We eat the fruits and vegetables they harvest. But how often do we think of the people whose hands pick our food?


As a father and husband trying to make a living in a foreign country, Pedro is familiar with suffering. He struggles to provide for his family. Pedro fights the hardships of life with the persistence of a salmon swimming upstream.

In the Central Valley, we celebrate agriculture and talk about how this is the land that provides food for the rest of the country. Little do we think of the individuals whose hands pick and harvest the fruits and vegetables served on our tables.

Yet we see those people every day, even on Shaw Avenue in front of Fresno State: Drivers getting stuck in traffic. Students entering and exiting the university. Individuals driving to Dog House Grill for a bite to eat.

No one stops to acknowledge a Latino man who stands outside Dog House Grill selling flowers in big white buckets. He walks through the street in between cars at every red light, displaying his roses through the car windows. Ten dollars for a small bouquet or $20 for a bigger one. He smiles; the colorful roses are shown. Many nod their heads, saying “no, thank you.” Others show compassion by buying him lunch at Dog House Grill.

Rarely anyone will stop to ask him his story.

Pedro, 50, immigrated from Guatemala to Mexico with his 20-year-old son, Manuel. He agreed to be interviewed by a reporter speaking his native language. He did not want to give his last name.

“I barely got to America two years ago,” said Pedro. “I immigrated from Guatemala to Chiapas, Mexico, first.” Most people immigrating from Guatemala have to go to Mexico first before coming to America. The challenges they face are unimaginable.

Moving to a new country is difficult. Pedro left his wife behind in Guatemala because he knew it would be the only way to be able to support her and make more money than he did in Guatemala. “I started working in the fields. We harvested plums and peaches right when we moved here.”

Pedro works in the fields from sunrise to sunset throughout the Central Valley. The locations are unknown to him. “I do not know how to read,” he said. For this reason, it is difficult for him to find a job that is not mentally, physically and emotionally draining.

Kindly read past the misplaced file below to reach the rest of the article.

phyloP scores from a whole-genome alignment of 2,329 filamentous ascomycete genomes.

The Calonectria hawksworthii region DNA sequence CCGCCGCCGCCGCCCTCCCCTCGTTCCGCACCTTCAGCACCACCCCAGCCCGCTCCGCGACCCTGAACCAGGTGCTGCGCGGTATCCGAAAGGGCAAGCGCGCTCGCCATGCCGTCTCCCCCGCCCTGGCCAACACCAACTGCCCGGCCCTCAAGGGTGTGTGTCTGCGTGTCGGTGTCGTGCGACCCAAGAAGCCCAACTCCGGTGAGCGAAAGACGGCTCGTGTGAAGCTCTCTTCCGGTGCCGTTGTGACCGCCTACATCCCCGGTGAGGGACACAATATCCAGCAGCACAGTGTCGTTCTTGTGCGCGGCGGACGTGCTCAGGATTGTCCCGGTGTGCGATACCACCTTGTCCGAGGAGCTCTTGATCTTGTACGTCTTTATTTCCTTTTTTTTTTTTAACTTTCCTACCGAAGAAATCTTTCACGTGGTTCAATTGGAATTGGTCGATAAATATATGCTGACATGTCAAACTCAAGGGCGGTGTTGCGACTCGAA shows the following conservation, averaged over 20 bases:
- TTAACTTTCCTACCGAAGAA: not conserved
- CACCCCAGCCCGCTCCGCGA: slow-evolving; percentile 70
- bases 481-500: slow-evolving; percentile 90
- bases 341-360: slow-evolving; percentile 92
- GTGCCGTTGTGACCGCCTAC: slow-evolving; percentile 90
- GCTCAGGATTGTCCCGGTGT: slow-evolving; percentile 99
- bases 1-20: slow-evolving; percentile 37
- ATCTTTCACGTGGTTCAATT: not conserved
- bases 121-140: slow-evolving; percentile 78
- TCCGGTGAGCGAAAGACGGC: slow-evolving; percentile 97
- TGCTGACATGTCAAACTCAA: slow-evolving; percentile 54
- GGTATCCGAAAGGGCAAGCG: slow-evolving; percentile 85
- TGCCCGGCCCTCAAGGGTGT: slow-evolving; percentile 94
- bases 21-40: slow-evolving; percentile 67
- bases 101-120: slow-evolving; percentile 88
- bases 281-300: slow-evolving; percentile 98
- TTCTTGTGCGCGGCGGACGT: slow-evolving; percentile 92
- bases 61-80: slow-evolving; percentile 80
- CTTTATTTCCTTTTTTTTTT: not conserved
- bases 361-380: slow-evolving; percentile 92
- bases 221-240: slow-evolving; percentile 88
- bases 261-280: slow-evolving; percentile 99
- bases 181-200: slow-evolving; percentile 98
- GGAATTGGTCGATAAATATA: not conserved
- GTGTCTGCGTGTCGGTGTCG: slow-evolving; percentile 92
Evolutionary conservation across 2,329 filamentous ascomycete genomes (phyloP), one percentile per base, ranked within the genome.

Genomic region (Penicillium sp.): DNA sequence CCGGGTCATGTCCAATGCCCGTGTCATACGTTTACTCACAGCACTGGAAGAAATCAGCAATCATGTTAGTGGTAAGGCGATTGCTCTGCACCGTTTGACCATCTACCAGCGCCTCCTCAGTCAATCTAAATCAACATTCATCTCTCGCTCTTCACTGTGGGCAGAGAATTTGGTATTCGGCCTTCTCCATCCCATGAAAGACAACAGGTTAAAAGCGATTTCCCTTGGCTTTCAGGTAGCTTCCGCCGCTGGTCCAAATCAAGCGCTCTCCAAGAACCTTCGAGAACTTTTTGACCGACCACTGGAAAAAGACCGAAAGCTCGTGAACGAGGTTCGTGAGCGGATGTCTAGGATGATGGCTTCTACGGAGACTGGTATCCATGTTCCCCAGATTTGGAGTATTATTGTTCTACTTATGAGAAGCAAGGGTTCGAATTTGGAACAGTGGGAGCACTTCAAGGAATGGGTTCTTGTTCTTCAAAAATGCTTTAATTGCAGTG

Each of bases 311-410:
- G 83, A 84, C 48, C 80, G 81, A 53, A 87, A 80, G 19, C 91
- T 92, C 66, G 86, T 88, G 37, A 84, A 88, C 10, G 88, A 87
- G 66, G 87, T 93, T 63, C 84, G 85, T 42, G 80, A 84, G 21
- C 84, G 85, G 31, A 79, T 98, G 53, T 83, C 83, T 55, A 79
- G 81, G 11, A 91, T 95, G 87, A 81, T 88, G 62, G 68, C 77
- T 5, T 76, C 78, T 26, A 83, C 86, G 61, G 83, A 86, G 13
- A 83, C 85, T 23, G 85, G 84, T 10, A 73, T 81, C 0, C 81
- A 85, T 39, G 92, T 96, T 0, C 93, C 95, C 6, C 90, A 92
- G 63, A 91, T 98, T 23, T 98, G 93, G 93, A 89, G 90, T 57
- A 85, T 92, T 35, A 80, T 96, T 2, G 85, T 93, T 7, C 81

The work he does in the fields is evident from the condition of his hands.

“The physical labor farm workers experience daily is extreme,” he said. “We picked up buckets and buckets. It is very hard.”

In addition to working in the fields during the week, Pedro works outside Dog House Grill selling flowers on weekends. He said he started doing this to make a little more money. Sometimes he stands there all day and only makes about $5. He is hoping to bring his wife to America one day but is finding it difficult to make ends meet.

“We need help for my son because we do not have anything. We can’t afford rent or the phone bill. We can’t afford to buy food.”

Manuel has been sick for three months and unable to work.

“When we came to America, we came because we needed to make money,” Pedro said. “We come here to work. To gain. To chase the American dream.”
Recently, he’s been working in the fields more and selling flowers less. And he’s changed locations for his flower selling, selecting different intersections in a quest to find a more lucrative trade.

The life of immigrant farmworkers in America is challenging. Most immigrants are only able to work in the fields or in very heavy, physical labor jobs. Yet, they are some of the most hardworking people in our society and provide many benefits to the community.

Immigration is a volatile political and cultural issue. Many people do not value the people who work hard in the fields. Or toil in factories. Or sell flowers on the corner of Shaw Avenue.

Farmworkers wake up at the crack of dawn and work hard to provide a meal for their families and bring food to our tables. They are people with names and families. In a new country, they have faith in their futures. And in their children’s futures.

Pedro is a living example of a hardworking man.

“I know that God helps me daily,” he said.


Keren Cabrera wrote this story for MCJ 2 (Media Writing). She is a sophomore majoring in Media, Communications and Journalism.